All eyes on Sep 3 summit as WTO members meet to push Doha talks

Written by Rituparna Bhuyan | New Delhi | Updated: Sep 2 2009, 05:37am hrs
When commerce secretary Rahul Khullar orders the doors to be shut at the Shah Jahan hall of Taj Palace Hotel on Wednesday morning, it could well be the beginning of that last elusive push that has been evading the Doha Round of world trade talks after it got stuck nearly a year ago.

The meeting of senior officials will be the precursor to the two-day mini-ministerial summitRe-energising Doha: A Commitment to Development. The event is being chaired and hosted by India, where trade ministers from 35 countries, representing the interests of over 100 nations, will try to bridge their differences and hopefully draw out an action plan to take the Doha talks towards a successful conclusion.

Official level talks on the Doha Development Round were last held on July, 2009, where member countries of the World Trade Organisation reiterated the commitment towards concluding the Doha Round, but no substantive measures on a possible road map was deliberated on. It is now time to draw these separate threads together, weaving them into a response of solidarity to move the multilateral process forward. This is what the Delhi meeting attempts to achieve, stresses a discussion paper circulated by India on the summit.

No specific issues will be discussed at the Delhi summit, but the focus will be on taking the process forward. Key questions that will be deliberated in the summit areshould the chairmen of other negotiating groups like services and rules prepare their roadmaps for further negotiations How can the work in negotiating groups be intensified to meet the 2010 timeline How can senior officials involved in identifying the priority issues for attention Should senior officials meet in early October again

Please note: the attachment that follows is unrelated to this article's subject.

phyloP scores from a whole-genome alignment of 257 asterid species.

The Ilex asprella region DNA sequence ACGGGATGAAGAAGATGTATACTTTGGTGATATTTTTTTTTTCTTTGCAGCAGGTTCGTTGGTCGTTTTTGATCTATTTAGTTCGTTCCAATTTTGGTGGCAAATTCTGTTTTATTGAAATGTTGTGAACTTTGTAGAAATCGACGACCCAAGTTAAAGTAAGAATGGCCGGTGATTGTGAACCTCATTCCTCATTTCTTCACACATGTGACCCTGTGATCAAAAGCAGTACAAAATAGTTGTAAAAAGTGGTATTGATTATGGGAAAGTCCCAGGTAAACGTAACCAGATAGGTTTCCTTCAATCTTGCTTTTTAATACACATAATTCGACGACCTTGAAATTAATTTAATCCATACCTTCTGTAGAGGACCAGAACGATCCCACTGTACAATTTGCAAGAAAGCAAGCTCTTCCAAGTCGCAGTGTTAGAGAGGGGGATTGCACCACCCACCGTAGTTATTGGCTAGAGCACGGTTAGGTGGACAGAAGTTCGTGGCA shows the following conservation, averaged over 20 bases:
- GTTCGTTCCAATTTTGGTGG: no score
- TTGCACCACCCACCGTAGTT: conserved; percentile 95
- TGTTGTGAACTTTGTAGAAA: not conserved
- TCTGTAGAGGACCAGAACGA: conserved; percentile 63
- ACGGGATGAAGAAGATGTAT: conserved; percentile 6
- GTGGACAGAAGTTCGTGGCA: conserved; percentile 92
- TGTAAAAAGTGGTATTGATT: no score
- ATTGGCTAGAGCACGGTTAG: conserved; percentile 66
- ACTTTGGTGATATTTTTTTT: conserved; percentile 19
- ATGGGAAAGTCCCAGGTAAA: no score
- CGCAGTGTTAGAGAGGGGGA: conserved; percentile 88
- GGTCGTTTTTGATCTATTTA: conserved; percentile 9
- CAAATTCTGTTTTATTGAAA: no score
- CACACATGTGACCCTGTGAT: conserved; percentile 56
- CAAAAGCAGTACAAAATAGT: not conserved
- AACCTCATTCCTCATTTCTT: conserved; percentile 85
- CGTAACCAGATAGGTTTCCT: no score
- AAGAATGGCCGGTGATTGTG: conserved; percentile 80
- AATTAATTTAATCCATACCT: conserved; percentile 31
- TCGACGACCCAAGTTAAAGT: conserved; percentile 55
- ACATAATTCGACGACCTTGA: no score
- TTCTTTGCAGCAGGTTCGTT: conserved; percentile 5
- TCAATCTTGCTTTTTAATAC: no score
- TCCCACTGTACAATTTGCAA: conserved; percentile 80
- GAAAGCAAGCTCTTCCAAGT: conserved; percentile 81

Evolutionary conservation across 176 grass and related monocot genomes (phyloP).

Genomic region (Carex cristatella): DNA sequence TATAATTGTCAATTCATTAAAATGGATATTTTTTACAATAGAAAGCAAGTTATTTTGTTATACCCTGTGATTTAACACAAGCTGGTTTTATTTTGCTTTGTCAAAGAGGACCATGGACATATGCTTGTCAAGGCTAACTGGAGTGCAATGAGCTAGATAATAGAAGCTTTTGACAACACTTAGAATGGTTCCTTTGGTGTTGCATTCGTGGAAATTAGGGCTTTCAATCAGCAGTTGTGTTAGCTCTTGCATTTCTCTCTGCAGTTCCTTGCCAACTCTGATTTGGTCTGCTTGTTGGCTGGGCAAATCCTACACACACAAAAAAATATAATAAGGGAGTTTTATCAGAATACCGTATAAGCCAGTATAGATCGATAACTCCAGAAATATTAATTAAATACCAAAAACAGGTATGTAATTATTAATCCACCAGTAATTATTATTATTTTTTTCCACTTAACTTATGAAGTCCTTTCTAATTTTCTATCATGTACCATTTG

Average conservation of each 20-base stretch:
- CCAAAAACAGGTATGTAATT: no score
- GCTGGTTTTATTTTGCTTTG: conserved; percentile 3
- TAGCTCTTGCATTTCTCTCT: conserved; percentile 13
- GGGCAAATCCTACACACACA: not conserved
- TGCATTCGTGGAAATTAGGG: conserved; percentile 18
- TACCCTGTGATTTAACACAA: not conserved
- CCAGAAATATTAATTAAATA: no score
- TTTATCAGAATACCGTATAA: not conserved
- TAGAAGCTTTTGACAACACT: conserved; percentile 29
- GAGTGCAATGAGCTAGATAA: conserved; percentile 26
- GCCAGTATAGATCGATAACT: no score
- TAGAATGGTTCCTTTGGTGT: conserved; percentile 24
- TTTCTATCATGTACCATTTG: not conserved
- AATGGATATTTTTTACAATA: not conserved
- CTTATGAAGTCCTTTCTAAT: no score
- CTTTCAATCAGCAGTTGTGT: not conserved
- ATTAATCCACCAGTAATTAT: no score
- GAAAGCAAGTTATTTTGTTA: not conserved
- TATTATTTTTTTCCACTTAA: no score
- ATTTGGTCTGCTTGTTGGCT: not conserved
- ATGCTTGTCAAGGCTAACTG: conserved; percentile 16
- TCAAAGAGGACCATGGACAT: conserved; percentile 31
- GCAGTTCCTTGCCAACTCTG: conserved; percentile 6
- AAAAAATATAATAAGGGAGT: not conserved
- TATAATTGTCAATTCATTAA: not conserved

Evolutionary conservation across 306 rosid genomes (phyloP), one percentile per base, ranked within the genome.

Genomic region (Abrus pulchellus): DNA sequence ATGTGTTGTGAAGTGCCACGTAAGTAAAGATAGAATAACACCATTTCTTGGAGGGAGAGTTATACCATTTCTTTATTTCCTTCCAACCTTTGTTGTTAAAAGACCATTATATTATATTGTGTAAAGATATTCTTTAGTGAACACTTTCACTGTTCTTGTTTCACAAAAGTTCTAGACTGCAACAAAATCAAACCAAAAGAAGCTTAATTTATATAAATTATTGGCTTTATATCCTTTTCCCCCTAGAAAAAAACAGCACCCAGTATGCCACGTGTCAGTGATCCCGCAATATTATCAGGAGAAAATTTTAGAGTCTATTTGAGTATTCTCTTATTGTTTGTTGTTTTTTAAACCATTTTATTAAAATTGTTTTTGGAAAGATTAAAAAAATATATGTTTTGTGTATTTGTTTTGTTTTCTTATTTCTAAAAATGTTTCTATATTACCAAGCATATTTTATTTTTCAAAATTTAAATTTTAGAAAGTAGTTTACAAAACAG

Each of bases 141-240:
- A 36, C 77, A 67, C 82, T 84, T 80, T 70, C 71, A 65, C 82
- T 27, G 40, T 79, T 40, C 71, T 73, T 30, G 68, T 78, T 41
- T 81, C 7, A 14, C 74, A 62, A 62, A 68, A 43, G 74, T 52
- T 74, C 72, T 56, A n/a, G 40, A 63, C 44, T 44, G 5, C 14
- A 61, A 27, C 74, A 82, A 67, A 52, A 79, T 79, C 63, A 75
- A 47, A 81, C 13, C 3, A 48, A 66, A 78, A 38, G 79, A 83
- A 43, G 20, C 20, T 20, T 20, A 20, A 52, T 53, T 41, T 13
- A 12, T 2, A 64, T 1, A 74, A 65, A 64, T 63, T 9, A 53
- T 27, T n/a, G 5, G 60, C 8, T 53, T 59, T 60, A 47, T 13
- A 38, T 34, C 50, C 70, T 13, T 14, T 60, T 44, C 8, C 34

This is a critical crossroad at the WTO. This meeting may not discuss the fine details on how we move forward but certainly it captures the willingness on behalf of all the nations, particularly the G-20, said Gerlad Keddy, parliamentary secretary to the minister of international trade, Canada. Even though the number of invited dignitaries in the summit is small, the summit will be watched closely by almost all WTO members. The list of invited countries is such that they represent key voices in the various lobby groups inside the WTO set up like the G-33, Cairns Group or Nama 11, which are blocs having similar interests on the Doha Round.

The ministerial meeting is scheduled to begin on September 3 with a lunch session. The trade minister of each invited country will be allowed to take in two senior officials to the ministerial level meeting, which will be followed by the inaugural session, chaired by commerce minister Anand Sharma. After this, WTO director-general Pascal Lamy and chairman of agriculture, industrial goods and services negotiations will make their statements. Coordinators of respective WTO lobby groups will then put forth their statements.

The second day of the summit will mostly be devoted to discussions. After the summit concludes, the dignitaries are scheduled to meet Prime Minister Manmohan Singh on Friday evening. As the chair of the summit, India will release a statement, capturing the progress in the talks.

All eyes will be then on the G-20 meet about two weeks later in Pittsburgh, Pennsylvania. Moreover, the formal mini-ministerial meeting on the Doha Round is scheduled at Geneva in November, where detailed stock talking on the progress of the talks will be undertaken.